Ben’s eyes sought his son’s face as once again his features softened. “Of course not, Joe,” he said, his voice soft. “I know you don’t blame me, but I blame me. I let my own fears rule me, son.” Ben turned away again. “That nightmare I’d been having…I let it consume me with the fear of losing you.”
Ben turned back to Joe, grasping gently his son’s arm. “I’ve lost so much over the years…and I’ve been able to rise above the grief, somehow. But Joe, just the thought that…something might happen to you…just thinking how difficult it would be, to go on living…without you…” A sob washed Ben’s words back down his throat as he stared into the eyes that reflected his own impassioned candor.
“Pa, don’t you think I understand how you feel? For years, growing up, after my mother died, I lived in fear that every time you had to go away something would happen to you and you’d never come back to me. I was like a lost soul, I cried myself to sleep every night you were gone and I prayed and prayed all day that you'd come home. I don’t know what would have happened to me back then, Pa…if you…never came back to me. I…” Joe sniffed his nose and then continued. “And then one day, you told me, you said, ‘son, we cannot let our fears rule everyday of our lives. What will happen, will happen. We have to remember that only God has control and that we have to learn to trust on Him.’ You remember saying that to me, don’t you?” Joe asked. “You haven’t given up your faith, have you?”
Ben could not find the words to answer the question. He stared, wide-eyed at his son, shaking his head gently to and fro.
“You over reacted to a nightmare, Pa…that’s all. And I understand why you did, because you…love me.” Joe had to swallow down the thickness that threatened to choke off his words. “You acted out of love…you always have, Pa…always. Don’t you see…I could have been hurt just as easily if I had gone on that cattle drive as I was here trying to keep out of harm’s way? What happened, happened…it was inevitable…the place, or the action, had nothing to do with fate. It was inevitable, Pa, I was destined to be injured but not because you tried to keep me safe, and not because I didn’t go on a cattle drive. You told me once, Pa, that when our time came to die, we would die. Nothing could change the number of days, the hours or the months and weeks we are allotted here on earth. That each one of us has a certain amount of time, some more, some less…but when our name was drawn, and it is our time, then that was it. You said that God didn’t promise how or when, only that death was inevitable.”
Joe smiled at his father. “It wasn’t my time to die, obviously, but maybe God was trying to tell me something…like slow down…don’t take life at a full run.”
Ben couldn’t help but return the smile. He felt much, as he pictured Joe had felt, during the times he had been the one giving the lectures and Joe had been made to stand and listen. A reversal of roles, thought Ben. As he did so, he slipped his arm about Joe’s neck and pulled his son close to him. For several moments the two stood, locked in the embrace. “Someday Joseph, you are going to be a wonderful father. I’m glad to know you have been listening to me all these years after all,” Ben laughed lightly.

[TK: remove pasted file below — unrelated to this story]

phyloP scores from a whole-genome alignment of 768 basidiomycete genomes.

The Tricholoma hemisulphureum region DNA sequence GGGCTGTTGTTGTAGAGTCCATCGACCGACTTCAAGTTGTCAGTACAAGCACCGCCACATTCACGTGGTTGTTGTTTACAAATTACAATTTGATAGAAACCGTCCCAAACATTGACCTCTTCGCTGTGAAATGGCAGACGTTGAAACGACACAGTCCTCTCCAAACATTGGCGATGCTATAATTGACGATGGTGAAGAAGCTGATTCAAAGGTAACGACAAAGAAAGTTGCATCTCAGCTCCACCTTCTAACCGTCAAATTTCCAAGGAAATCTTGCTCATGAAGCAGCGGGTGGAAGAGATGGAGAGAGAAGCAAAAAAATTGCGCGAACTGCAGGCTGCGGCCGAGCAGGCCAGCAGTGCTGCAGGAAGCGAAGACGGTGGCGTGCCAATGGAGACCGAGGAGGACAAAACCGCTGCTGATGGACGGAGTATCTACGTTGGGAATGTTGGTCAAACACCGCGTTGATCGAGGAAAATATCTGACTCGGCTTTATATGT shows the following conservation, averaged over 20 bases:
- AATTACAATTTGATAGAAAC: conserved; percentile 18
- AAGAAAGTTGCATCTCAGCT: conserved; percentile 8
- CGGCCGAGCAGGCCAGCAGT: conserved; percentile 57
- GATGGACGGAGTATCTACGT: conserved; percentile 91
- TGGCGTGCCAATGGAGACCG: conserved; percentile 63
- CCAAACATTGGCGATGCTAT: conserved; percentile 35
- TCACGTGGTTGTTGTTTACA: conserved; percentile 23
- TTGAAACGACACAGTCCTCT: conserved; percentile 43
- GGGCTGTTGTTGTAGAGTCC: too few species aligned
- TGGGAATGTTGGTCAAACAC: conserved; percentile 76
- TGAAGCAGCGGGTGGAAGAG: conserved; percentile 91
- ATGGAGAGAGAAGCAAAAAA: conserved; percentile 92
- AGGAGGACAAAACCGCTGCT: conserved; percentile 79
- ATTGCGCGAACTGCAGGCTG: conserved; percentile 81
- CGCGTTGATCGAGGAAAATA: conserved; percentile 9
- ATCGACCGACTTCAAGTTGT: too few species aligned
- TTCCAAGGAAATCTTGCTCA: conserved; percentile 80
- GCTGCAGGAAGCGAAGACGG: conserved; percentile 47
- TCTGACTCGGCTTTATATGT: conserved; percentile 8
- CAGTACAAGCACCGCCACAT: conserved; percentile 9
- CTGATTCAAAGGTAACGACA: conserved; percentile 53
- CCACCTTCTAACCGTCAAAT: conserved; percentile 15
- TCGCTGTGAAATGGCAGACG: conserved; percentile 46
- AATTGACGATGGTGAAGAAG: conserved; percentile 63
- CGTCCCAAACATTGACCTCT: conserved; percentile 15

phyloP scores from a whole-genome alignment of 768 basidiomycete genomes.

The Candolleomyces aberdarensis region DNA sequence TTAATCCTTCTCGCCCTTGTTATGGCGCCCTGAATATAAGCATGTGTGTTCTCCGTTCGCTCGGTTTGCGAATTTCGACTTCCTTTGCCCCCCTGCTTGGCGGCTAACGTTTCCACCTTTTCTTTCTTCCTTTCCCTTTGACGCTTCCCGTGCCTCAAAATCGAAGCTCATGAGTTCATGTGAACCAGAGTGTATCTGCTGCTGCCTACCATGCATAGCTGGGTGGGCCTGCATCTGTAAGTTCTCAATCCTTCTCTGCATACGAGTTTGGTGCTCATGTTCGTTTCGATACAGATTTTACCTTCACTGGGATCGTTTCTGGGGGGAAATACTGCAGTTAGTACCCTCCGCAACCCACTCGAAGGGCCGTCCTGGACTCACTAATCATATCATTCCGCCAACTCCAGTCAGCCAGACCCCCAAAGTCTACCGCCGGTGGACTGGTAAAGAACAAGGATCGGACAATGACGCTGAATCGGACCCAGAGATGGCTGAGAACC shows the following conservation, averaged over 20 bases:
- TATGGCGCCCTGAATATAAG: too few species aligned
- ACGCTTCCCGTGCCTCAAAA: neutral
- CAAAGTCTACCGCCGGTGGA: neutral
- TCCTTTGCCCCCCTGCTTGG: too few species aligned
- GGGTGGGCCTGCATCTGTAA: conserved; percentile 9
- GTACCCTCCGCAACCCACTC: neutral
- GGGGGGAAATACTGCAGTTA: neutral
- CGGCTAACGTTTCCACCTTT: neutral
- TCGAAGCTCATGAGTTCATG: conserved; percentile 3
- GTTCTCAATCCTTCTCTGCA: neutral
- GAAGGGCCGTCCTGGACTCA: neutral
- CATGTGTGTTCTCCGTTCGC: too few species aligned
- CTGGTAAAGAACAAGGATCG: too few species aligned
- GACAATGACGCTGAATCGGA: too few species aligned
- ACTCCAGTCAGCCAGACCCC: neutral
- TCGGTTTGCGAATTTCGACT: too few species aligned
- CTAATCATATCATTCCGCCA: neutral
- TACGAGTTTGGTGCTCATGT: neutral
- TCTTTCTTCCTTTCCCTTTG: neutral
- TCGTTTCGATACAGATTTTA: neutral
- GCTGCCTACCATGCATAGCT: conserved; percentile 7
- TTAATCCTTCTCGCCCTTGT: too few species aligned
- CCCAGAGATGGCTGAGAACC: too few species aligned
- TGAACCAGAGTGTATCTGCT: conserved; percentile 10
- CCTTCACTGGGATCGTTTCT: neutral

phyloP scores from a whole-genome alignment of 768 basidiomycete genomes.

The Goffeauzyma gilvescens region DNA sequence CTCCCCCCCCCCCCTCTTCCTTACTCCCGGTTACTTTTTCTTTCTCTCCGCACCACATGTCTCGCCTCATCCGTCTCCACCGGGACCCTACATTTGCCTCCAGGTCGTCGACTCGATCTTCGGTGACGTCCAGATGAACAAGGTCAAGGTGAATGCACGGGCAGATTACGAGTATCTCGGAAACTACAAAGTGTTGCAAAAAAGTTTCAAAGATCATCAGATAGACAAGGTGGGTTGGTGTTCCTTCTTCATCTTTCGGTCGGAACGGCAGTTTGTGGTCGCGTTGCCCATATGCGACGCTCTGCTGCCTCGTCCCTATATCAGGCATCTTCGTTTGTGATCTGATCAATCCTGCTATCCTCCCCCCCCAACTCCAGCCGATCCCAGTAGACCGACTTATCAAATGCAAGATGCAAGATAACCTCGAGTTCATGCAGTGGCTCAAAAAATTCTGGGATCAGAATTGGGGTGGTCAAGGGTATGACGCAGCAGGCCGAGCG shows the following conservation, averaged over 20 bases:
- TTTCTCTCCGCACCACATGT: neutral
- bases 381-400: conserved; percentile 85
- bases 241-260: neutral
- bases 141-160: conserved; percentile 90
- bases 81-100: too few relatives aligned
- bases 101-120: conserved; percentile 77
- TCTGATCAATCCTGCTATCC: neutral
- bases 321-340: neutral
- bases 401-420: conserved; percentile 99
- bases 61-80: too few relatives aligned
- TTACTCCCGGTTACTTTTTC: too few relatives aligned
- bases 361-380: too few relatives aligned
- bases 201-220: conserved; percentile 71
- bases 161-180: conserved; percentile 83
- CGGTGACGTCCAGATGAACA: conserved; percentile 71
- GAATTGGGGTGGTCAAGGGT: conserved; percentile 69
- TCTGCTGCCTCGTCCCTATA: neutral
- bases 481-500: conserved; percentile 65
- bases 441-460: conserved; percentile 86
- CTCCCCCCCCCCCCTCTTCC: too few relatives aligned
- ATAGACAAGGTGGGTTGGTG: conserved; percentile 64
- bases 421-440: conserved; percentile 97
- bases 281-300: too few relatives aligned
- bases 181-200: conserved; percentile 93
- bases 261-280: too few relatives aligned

“I had a good teacher, Pa.”
Ben’s eyes misted, but he willed away the happy tears. His expression softened and a more contented look took away the scowls and gentleness replaced the hardened look. “Thank you, son…thank you,” Ben murmured in his deep voice.
“No…thank you, Pa…for…loving me, and giving me the wisdom that I need to be more…like you,” smiled Joe, his merry eyes twinkling.
“Joe…I know you will be the best possible man that you can be…that’s all I’ve ever asked of any of my sons. But remember, you have to me yourself, you can never be me. You can never walk in my shoes, or experience the exact things in your life that I’ve experienced in mine. I’m honored that you feel as you do, and I want you to know that I’m proud of you, very proud…but if I had lost you…I could never have forgiven myself. Now…enough said…what say we go home?” Ben smiled happily.
“Alright, Pa…I’m ready to go home. I can’t wait until Hoss and Adam get back. Just wait until they hear about how I wrestled that mountain lion all the way down Montpelier Gorge Pass,” he laughed, walking with his father out into the bright sunlight.
Ben grinned, shaking his head from side to side. “Joseph, what am I going to do with you?” he snickered.
“Well, Pa…we don’t gotta tell them which one of us won that wrestling match, do we?” Joe said with a twinkle in his eye.
“Look at you…do you think we’ll have to?”
Joe giggled. “It’s that noticeable, heh?”
Ben slipped his arm about Joe’s shoulders and grinned down at the boy.
“I’m afraid so, son…I’m afraid so.”
Return to Debbie B.’s homepage
Our authors appreciate comments on their stories. If you would like to send comments on this story, click on the author’s name at the top of this page.